Gauteng Education MEC Panyaza Lesufi is hoping that new feeder zones for public ordinary schools will be inclusive of all South African learners irrespective of race, background or creed.
“We are thrilled to announce this today. It is a groundbreaking way of opening all our schools to all our children and a radical shift in addressing the negative impact of apartheid spatial planning,” Lesufi said at a media briefing on Thursday.
This comes after the Constitutional Court – on May 20, 2016 – ruled that the MEC had to determine feeder zones for all public schools in the province, in the manner required by regulation 4(1) of the Admission of Learners to Public Schools, by November 20, 2018.
Approximately 2 067 feeder zone maps had been finalised and would be published in the government gazette for consultation. According to the department, 334 schools had contested their proposed feeder zones and their concerns had been addressed.
These feeder zones will enable learners from previously disadvantaged areas to access schools that were previously reserved for white learners.
“We are closing a chapter in our history that was left unattended for too long.
“There must be no one that is told you are born in the wrong area and, therefore, you cannot come to this school,” Lesufi said.
He said he believed this would address the issue of transformation with respect to public schools.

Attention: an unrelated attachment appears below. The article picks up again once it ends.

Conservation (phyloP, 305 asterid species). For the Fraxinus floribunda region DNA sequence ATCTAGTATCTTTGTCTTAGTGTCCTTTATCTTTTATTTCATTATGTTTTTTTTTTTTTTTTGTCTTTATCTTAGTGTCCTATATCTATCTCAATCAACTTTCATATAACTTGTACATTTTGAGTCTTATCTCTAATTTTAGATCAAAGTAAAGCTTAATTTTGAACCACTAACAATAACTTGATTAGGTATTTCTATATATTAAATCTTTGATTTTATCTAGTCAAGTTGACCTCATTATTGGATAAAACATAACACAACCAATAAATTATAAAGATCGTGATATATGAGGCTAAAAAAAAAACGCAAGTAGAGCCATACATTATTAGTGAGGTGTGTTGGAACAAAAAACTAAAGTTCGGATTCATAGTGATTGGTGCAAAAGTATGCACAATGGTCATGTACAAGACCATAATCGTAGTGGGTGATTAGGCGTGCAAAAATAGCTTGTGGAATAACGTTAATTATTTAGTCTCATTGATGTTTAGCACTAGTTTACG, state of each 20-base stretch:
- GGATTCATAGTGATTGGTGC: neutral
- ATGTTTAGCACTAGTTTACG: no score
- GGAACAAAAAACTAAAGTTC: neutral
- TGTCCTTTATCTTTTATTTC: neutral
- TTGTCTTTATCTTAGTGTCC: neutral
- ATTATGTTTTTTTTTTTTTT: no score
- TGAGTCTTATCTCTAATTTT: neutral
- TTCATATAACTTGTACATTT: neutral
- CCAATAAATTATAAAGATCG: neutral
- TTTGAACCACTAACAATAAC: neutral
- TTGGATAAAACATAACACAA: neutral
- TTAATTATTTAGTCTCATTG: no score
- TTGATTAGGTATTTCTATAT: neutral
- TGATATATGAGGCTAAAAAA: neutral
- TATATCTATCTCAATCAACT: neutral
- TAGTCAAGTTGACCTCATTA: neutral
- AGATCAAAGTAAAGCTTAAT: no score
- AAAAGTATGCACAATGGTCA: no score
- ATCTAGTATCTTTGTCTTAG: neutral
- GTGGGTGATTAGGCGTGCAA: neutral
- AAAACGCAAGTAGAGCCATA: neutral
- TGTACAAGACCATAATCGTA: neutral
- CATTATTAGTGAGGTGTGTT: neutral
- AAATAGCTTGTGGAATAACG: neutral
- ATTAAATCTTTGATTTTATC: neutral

“The feeder zone will incorporate white areas with black/Indian areas. It will cross the colour line.”
Speak up within ‘30 days or keep quiet’
“They will never oppress our children or our children’s children. We are handing over now a non-racial society, where no one will be judged based on the colour of their skin,” Lesufi explained.
The publication of the new feeder zones dictates that schools will have to resubmit their policies to the head of the Gauteng education department within three months.
“Every school policy must now be resubmitted to department, whether it be uniform, hair, language etc, but in particular their admissions policy.
“They have 90 days to submit and the department has 90 days to respond,” Lesufi said.
The provincial education department also clarified that feeder zones would be up for review every year for all schools and that, only in the event of dramatic changes in demographics, should a school apply for a review of their feeder zone.
“I delegated this to the HOD, Edward Mosuwe, and I have removed myself just to have a separation of powers, because you know my views,” Lesufi added.
The department said it would be ready to implement the proposed feeder zones as law in 2020 and has urged school governing bodies to speak up within “30 days or keep quiet”